'Secrets of the Barn Find Hunter'

‘Secrets of the Barn Find Hunter’

tom cotter, barn find hunter

Tom Cotter

Tom Cotter has been finding old vehicles in outbuildings since he was 12 years old. And despite a long career as a motorsports marketing executive, he is best known for this skill. He stars in a YouTube series and podcast about it and has published extensively about the process. “I’m working on my 19th book now, but about 11 or 12 of them are about barn finds,” he told Car and Driver.

A handful of these books compiled stories about individual car and motorcycle marques: The Cobra in the Barn, The Hemi in the Barn, the Corvette in the Barn, The Vincent in the Barn, and The Harley in the Barn. Another series cataloged finds from various road trips: Route 66 Barn Finds, Motor City Barn Finds.

But he claims that his new book, Secrets of the Barn Find Hunter ($30.00, Motorbooks), was “probably the easiest book I could have written because it’s just based on a lifetime of doing this.”

Courtesy: Motorbooks

As the title suggests, this book explicates Cotter’s tactics for finding hidden-away old cars. These include always looking left and right to peer behind buildings while you’re driving, querying long-term employees at local gas stations, and not being afraid to stop whenever you see a field of rotted old vehicles, as they could just be the disposable pawns fronting hidden bishops, rooks, and queens.

Most important is having the right vehicle for engaging your quest. Cotter’s stead is a 1939 Ford woodie wagon, which he found in a barn when he was 15 years old. (We forgot to ask if he found his wife, kids, job, house, and publisher in a barn as well.)

If you’re looking for an interesting car, it helps to drive an interesting car.

“When people see that in the driveway, it doesn’t matter if they’re crabby. They see me as authentic. Or, at least, it continues a relationship that would have ended much quicker if I didn’t have that car,” he said. “The lesson is, if you’re looking for an interesting car, it helps to drive an interesting car.”

The larger question posed by this series is, what is it about barn finds that so compels people, enough to merit a dozen books about them and hundreds of YouTube and podcast episodes? “I think it’s an adult version of treasure hunting,” Cotter says.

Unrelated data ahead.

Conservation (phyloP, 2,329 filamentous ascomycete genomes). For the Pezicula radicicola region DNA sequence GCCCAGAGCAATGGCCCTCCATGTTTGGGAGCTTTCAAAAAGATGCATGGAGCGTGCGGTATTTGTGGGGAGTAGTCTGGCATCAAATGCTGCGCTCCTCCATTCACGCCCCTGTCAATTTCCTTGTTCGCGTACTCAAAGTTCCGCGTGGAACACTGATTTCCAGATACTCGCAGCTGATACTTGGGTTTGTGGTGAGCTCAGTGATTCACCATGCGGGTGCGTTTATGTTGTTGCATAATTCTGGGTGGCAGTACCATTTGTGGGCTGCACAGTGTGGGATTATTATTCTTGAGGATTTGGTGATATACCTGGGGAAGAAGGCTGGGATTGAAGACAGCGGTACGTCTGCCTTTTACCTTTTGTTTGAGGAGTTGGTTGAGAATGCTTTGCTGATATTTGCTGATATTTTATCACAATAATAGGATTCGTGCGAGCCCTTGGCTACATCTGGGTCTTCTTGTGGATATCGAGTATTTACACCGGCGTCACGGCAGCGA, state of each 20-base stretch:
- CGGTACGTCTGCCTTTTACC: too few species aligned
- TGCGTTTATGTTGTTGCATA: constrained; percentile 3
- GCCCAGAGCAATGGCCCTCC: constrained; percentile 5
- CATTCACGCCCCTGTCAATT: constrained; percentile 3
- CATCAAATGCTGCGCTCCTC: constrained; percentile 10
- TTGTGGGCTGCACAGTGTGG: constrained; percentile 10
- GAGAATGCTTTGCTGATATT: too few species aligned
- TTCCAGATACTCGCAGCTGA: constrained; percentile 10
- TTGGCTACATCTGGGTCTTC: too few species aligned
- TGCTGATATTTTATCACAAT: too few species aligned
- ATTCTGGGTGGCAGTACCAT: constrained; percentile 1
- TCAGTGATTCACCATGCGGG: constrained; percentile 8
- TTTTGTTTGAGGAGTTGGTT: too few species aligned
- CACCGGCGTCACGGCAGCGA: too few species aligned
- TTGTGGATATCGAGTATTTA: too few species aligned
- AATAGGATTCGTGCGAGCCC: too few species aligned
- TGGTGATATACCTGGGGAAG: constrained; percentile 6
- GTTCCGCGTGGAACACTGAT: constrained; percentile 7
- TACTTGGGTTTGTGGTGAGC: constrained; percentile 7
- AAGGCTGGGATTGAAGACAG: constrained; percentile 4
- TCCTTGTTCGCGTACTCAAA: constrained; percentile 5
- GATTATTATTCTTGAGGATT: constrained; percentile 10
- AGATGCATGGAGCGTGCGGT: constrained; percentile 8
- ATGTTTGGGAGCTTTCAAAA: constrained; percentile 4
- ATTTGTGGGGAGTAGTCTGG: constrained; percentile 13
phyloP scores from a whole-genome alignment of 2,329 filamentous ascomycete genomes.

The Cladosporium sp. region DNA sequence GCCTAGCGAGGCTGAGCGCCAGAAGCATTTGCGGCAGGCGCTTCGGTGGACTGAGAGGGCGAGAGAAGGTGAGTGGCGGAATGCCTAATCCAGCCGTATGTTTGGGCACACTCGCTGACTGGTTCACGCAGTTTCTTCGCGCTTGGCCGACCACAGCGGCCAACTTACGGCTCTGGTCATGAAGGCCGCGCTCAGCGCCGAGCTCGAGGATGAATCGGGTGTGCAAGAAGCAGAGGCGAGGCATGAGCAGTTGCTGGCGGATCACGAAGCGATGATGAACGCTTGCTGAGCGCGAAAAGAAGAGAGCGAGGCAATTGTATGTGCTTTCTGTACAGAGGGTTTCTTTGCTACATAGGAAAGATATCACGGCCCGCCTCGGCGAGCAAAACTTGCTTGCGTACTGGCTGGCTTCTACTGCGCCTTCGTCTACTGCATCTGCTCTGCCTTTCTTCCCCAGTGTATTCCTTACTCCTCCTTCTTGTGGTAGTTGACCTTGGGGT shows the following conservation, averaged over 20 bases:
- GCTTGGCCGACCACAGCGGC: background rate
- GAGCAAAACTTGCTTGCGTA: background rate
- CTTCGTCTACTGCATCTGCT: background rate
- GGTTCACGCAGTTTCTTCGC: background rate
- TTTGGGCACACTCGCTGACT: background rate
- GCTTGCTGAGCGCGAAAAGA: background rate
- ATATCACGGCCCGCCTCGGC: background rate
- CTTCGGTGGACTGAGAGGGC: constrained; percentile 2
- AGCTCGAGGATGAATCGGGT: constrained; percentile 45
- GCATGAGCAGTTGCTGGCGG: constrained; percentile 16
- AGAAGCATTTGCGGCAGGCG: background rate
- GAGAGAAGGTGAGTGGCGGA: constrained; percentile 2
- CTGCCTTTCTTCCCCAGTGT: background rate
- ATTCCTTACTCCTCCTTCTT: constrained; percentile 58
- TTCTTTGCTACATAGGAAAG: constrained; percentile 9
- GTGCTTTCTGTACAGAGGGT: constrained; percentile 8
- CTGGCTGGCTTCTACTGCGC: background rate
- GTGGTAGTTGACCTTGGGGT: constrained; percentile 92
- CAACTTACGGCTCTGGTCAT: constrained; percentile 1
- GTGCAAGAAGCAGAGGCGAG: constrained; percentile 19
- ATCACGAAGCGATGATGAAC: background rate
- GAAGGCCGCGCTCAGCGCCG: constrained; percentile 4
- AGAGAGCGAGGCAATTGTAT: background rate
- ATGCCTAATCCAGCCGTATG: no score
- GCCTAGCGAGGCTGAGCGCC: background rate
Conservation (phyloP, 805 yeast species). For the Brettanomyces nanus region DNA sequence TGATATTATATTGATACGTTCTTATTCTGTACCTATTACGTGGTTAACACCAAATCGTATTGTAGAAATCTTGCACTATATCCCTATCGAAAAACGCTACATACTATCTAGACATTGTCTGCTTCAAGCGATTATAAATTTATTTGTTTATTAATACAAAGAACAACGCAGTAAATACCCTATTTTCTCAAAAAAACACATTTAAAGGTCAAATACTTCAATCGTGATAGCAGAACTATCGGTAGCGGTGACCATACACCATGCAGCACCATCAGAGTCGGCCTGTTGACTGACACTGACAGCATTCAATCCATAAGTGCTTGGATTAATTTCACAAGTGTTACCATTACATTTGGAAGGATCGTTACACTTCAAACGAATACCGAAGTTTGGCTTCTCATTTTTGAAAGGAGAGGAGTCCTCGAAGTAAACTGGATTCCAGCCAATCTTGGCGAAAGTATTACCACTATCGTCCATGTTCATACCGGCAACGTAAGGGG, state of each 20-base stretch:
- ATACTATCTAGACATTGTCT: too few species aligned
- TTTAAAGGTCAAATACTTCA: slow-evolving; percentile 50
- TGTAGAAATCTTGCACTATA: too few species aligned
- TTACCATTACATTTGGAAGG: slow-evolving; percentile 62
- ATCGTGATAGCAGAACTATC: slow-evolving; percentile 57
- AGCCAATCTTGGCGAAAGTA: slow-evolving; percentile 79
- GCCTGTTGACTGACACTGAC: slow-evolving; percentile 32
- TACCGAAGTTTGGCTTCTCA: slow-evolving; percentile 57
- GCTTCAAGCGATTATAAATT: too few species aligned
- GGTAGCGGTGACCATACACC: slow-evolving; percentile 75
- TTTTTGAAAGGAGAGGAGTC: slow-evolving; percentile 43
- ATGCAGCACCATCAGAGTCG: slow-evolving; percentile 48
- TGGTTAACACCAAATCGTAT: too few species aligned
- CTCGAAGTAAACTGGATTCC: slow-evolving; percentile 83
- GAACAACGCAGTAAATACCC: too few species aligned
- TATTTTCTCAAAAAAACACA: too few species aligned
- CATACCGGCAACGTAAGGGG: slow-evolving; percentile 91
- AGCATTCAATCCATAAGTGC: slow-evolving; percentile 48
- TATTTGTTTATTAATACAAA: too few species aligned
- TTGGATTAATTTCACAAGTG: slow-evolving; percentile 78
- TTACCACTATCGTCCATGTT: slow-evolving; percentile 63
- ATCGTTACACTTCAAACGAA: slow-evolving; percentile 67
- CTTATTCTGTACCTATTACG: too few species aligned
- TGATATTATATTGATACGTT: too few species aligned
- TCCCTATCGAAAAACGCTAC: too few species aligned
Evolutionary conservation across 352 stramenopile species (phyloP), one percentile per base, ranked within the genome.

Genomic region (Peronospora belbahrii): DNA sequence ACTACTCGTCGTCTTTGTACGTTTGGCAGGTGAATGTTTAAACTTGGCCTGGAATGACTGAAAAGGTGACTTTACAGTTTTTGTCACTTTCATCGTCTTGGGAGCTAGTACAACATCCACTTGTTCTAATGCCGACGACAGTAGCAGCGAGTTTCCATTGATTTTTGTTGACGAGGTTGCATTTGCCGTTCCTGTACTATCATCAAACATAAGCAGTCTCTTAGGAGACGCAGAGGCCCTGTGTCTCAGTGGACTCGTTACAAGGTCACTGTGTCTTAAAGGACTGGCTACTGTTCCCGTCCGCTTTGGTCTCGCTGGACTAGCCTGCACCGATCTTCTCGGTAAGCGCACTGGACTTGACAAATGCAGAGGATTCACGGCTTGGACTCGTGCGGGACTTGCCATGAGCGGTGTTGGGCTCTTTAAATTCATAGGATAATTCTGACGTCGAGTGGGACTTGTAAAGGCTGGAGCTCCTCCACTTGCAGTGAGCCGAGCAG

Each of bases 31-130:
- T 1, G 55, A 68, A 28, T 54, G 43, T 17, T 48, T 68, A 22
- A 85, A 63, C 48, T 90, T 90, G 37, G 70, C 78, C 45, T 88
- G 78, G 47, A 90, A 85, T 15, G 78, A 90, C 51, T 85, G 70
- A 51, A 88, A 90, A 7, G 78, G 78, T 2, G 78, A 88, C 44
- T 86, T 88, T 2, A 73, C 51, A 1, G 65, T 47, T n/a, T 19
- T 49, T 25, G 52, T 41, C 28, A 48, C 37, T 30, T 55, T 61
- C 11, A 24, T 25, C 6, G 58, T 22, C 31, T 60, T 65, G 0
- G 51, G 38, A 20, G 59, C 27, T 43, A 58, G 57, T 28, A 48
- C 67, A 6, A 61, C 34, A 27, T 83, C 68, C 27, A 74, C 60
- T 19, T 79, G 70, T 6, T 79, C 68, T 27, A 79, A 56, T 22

There’s also, apparently, some transcendence of fantasy. “It’s honest. It’s real life,” Cotter said. And real people. “It’s also the human-interest factor. The car is a catalyst to bring interesting stories to life,” he adds.

Cotter’s favorite such story in the book concerns a widow in Texas. Her husband’s death had left her destitute, and her son called him looking for help selling her one remaining asset, so the bank wouldn’t foreclose on her house. “And he said the magic word: Porsche,” Cotter said.

The woman’s husband had owned a 1957 Porsche 356 A Speedster when they were courting, but he later stopped driving it when he contracted ALS, the disease that eventually killed him, and it had sat in the garage for 40 years. Cotter flew down and met with the widow. After talking for a long time, she brought him out to the car. “It was covered in tablecloths, but it was in nice shape. Unrestored,” Cotter said.

Because RM Auctions in Hershey specialized in preservation cars, he talked her into bringing the orange bathtub there, and he joined her and the car for the sale. “As the car was bidding up—$50,000, $75,000, $100,000—she was literally holding onto my arm and crying on my shoulder,” he said. It eventually sold for $341,000. “And at the end, she looked up toward the ceiling, or heaven, and said, ‘He’s still looking out for me,’ ” Cotter said. “Everybody heard it. People clapped. And she’s now able to live out her life in her house, without fear of losing it.”

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